Villages, where neighbors help neighbors, are making it easier for people to age in place in their own homes and communities. Senior villages are expanding rapidly, and Montgomery County has become the first locality in the Washington, D.C.-metropolitan area to hire a “villages coordinator.”
Bringing training from Israel and her own savvy, Pazit Aviv, the new villages coordinator, is helping existing and emerging villages do their work. Today, 15 villages are operating in the Maryland suburbs and nearly a dozen more are in the process of developing.
“I am working to connect people with the solutions they need,” she said. She keeps in close contact with existing initiatives to be as helpful to them as possible, and she is also reaching out to communities interested in starting villages.
“I’m also reaching out to faith-based communities, including churches and synagogues seeking ways to help their aging congregants,” she said.
In meetings with village leaders and planners, Aviv talks about flexibility and finding alternatives to traditional village models to suit particular communities.
“Every village has to make its own decision about what to do based on the nature of each community and assessments of need, whether it is for some level of support in the home or transportation or something else,” she said.
She discusses ways to get a conversation going in a community, how to reach out to neighbors, what resources are available and what others are doing. She also explains how to incorporate a village as a nonprofit entity if needed and addresses liability issues.
“Resources are available,” she said, citing “The Village Blueprint” booklet, Village-to-Village Network national organization and website, and Washington Area Villages Exchange (WAVE) website. “The Village Blueprint” is available at Montgomery County libraries and senior resource line at 240-777-3000.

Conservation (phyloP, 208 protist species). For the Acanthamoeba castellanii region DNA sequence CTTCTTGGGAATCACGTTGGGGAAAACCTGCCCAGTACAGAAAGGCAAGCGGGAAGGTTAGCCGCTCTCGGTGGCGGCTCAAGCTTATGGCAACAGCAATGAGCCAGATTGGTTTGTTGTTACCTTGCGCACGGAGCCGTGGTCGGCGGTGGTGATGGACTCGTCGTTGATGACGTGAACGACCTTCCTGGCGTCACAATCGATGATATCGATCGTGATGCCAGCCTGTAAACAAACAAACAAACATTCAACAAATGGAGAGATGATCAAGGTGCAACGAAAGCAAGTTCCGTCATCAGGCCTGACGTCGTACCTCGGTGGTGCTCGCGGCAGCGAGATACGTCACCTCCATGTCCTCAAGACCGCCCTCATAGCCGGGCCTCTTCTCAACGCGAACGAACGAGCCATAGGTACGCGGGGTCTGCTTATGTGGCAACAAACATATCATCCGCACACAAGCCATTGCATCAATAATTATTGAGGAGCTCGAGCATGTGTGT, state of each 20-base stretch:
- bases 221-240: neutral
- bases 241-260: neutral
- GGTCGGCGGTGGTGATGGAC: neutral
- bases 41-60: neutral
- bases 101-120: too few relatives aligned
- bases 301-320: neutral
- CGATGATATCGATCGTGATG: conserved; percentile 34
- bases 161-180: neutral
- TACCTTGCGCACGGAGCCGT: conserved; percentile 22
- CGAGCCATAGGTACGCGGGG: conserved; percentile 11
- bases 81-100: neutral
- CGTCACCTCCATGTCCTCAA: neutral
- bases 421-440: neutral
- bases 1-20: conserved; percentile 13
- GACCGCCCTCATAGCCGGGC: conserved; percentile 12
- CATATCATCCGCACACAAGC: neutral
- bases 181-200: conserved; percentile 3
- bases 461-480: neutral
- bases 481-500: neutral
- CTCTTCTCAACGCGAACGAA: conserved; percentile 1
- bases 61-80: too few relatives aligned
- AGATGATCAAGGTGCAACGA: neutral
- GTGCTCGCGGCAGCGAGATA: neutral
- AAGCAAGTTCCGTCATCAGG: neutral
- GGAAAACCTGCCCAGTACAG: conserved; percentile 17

Aviv welcomes inquiries and is available to attend and speak to community meetings. “I try to connect people with experts and find a place where they can get answers to their questions.”
Odile Brunetto, director of the Montgomery County Area Agency on Aging, describes Aviv as “an energetic and creative professional.” Aviv previously worked for the county’s Housing Opportunity Commission, serving older residents from diverse backgrounds and developing partnerships with provider agencies. She has also been a social worker at Jewish Family and Children Services in Waltham, Mass.
From Nazareth Ilit, Israel, she came to the United States in 2001 with her husband, Eyal Aviv. They now live in Takoma Park with their two children.
Aviv holds bachelor’s degrees in East Asian studies and communications and also in social work from the Hebrew University, Jerusalem. She received her master’s degree in social work, with a focus on aging and end of life issues, from Salem State University, Massachusetts. She is working on a Certificate in Nonprofit Management at George Washington University.
Judith Welles, a local writer, formerly chaired the Montgomery County Commission on Aging.